We then turned to third-party due diligence. Bonitatibus admitted this was her biggest frustration as an in-house compliance professional as she was responsible for her company’s third-party due diligence program. There was no “holistic third-party risk management tool around third parties.” She channeled that frustration to help create a solution to better manage this most significant of compliance risks. The information needed for a robust holistic management of third-parties includes where your third-party population resides, both by market and region. But it also includes third parties from vendors to sales agents so that you need to be able to look at “a universe of third parties.”
She further way to “pull from a vendor master or customer master lists” so that company business administrators can master the system data and ensure that it is as clean as possible. This can be expanded to allow for tracking activity at an engagement level of existing platforms out there which focus strictly on the initial engagement, a higher level of engagement such as a Master Services Agreement with a third party. If scope creep starts, with more business users or functions using that same third party to engage them for some other type of business purpose, you can be aware of it.
Data integration, which is one of the biggest challenges facing every Chief Compliance Officer (CCO), compliance professional and indeed corporate compliance function. Bonitatibus said the starting point is to create software solutions that are intuitive, data-driven and integrated. You should create integrations in the pre-approval application, core integrations include HR systems, which are used to support approval logic. This also includes routing requests to an immediate manager through workflow. Next there is a prebuilt integration with a database check of sanctions, state owned entity and adverse media information. There can also be embedded and automated screening directly into any of the workflows. This can provide through put our third-party due diligence application process and compliance approver procedure.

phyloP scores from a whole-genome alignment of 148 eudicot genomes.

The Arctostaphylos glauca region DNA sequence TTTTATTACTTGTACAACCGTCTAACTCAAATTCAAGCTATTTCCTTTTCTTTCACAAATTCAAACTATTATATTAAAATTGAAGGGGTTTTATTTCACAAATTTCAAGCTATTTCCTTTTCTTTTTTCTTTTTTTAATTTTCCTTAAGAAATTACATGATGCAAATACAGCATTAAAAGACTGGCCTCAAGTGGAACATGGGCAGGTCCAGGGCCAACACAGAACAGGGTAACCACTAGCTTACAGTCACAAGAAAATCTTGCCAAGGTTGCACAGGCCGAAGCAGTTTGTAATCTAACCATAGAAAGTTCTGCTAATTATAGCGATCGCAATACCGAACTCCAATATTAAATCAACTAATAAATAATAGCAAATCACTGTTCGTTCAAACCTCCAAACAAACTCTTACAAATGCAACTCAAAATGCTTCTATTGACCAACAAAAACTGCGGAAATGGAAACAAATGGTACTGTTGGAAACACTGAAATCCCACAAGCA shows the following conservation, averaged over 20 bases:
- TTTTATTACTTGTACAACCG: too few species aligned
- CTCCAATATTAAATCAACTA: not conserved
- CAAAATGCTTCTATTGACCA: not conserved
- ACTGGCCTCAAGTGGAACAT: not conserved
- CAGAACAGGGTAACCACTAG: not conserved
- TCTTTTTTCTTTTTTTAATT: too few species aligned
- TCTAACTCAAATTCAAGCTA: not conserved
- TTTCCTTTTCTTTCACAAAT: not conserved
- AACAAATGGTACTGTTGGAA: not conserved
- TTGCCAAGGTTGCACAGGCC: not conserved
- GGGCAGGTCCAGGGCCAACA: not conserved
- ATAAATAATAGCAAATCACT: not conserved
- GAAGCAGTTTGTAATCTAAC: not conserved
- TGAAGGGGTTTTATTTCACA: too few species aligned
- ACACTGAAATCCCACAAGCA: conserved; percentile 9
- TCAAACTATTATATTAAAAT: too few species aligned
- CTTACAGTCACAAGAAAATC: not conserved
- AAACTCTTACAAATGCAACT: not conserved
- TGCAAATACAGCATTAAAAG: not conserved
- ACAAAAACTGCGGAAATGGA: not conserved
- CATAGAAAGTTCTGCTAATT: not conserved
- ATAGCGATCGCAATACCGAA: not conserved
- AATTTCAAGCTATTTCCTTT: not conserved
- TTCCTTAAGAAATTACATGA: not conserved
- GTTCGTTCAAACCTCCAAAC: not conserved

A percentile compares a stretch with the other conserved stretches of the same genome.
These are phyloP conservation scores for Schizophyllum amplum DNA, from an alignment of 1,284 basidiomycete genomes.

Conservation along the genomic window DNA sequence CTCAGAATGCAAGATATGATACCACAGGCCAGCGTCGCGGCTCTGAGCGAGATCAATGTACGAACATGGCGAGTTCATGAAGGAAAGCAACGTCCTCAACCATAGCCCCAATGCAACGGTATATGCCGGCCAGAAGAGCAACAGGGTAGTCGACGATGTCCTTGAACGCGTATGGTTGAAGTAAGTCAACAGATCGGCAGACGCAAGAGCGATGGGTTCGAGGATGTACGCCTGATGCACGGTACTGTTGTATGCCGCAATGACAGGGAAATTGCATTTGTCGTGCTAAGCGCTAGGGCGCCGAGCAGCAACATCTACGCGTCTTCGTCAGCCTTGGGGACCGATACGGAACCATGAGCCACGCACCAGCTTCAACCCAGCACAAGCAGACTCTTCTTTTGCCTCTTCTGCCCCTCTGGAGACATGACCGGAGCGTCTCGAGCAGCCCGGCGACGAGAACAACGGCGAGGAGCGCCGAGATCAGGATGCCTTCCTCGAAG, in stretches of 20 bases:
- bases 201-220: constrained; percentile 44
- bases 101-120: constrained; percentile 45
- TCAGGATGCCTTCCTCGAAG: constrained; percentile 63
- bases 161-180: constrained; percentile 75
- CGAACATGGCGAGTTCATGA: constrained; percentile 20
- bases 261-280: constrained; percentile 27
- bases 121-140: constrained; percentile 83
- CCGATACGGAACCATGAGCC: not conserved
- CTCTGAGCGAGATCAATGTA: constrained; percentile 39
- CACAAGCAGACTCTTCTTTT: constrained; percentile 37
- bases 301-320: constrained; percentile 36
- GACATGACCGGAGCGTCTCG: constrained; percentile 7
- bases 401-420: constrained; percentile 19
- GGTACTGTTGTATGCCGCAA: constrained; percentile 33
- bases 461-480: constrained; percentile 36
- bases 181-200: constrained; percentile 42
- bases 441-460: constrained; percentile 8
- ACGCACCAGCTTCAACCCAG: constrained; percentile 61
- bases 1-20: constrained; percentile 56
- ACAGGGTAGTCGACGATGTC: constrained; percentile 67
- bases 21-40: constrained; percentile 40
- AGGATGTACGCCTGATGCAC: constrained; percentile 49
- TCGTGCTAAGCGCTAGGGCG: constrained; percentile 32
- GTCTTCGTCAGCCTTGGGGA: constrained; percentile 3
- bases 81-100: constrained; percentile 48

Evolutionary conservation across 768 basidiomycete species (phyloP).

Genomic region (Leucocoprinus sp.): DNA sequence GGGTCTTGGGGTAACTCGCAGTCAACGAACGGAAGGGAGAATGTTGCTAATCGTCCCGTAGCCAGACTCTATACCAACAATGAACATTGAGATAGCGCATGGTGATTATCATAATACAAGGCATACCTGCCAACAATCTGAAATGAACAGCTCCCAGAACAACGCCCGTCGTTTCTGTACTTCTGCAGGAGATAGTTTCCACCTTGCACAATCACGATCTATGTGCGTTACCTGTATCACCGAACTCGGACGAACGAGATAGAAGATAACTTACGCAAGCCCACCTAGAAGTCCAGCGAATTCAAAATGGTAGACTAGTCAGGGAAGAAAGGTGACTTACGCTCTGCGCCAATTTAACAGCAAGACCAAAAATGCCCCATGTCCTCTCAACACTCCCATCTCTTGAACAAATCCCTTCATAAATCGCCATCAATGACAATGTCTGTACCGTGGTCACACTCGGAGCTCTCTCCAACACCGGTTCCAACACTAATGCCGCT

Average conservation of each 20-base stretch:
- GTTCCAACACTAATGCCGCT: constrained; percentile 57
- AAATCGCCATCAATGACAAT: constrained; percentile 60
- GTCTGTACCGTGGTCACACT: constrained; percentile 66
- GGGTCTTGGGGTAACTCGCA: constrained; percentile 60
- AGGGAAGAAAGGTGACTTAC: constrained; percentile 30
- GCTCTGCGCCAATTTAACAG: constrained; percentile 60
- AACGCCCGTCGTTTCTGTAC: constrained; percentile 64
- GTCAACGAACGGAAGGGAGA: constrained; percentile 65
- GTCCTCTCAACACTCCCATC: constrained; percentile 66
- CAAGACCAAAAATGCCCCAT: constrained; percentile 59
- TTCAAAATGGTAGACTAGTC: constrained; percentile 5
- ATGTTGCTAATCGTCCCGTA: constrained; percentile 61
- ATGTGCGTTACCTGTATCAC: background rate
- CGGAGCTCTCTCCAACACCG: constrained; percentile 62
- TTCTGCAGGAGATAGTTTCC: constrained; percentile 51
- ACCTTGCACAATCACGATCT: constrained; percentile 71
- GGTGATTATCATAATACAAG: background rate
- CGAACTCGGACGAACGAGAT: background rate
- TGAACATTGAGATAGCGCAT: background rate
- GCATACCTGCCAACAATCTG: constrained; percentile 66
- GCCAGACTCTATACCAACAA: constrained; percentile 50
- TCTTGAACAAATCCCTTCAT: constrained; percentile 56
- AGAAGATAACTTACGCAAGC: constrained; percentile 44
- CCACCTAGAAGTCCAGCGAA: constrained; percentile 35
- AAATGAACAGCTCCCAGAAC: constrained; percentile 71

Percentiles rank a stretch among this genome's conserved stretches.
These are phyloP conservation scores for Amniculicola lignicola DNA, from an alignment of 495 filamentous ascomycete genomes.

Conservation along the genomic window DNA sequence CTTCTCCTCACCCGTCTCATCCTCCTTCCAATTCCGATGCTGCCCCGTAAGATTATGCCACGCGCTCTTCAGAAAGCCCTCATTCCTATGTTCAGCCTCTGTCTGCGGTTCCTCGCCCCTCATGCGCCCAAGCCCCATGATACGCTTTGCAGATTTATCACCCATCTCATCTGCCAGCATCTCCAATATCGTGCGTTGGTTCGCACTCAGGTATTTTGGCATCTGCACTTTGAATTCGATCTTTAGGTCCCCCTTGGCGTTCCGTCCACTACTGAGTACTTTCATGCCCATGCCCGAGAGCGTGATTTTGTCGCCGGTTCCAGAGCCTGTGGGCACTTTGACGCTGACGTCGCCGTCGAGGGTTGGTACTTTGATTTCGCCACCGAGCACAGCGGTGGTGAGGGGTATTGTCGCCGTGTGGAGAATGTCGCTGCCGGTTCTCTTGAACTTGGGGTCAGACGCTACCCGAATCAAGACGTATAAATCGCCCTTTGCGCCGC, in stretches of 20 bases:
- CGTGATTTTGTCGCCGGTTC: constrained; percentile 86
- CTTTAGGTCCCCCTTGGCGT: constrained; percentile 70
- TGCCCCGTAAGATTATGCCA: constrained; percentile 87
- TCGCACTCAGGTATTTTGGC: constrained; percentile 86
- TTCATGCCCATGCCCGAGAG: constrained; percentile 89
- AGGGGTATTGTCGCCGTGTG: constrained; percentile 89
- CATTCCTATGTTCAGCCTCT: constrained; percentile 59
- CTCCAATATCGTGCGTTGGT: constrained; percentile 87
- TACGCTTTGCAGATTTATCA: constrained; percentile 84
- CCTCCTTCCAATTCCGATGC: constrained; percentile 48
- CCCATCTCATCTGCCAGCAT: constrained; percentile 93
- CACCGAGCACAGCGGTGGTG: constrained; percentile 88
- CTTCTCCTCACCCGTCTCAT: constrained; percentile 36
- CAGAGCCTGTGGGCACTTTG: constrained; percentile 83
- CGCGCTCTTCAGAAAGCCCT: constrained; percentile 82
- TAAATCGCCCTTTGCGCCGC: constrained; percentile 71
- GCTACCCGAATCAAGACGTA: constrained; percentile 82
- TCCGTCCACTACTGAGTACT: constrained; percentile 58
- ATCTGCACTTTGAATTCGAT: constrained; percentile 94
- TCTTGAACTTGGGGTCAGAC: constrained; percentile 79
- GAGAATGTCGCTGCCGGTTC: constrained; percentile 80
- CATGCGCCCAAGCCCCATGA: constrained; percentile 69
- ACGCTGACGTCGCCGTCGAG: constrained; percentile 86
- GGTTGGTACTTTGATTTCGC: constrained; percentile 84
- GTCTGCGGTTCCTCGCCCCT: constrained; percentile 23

This allows you to move to a true enterprise wide, risk management system, to create a truly end to end solution. Through such a preapproval system, a compliance practitioner can approve payments or third parties. Bonitatibus provided the “example for a payment request; let’s say a sponsorship, our monitoring solution, can then validate whether the payment amount matches what was in the preapproval request and the approved amount.” It can also validate that the payee has not changed in the third-party space.
Another approach allows you to review third parties which have been determined to be high risk in the due diligence phase and place additional weight on their transactions in monitoring solutions. Under such an approach a compliance function can also validate if a “low risk supplier, for example, has payment patterns or activity that suggest either it’s not truly a low-risk supplier, or if it was misclassified or abnormal is happening.” This makes the entire process truly end to end and breaks down silos.
For more information, check out the podcast series running this week on the Compliance Podcast Network.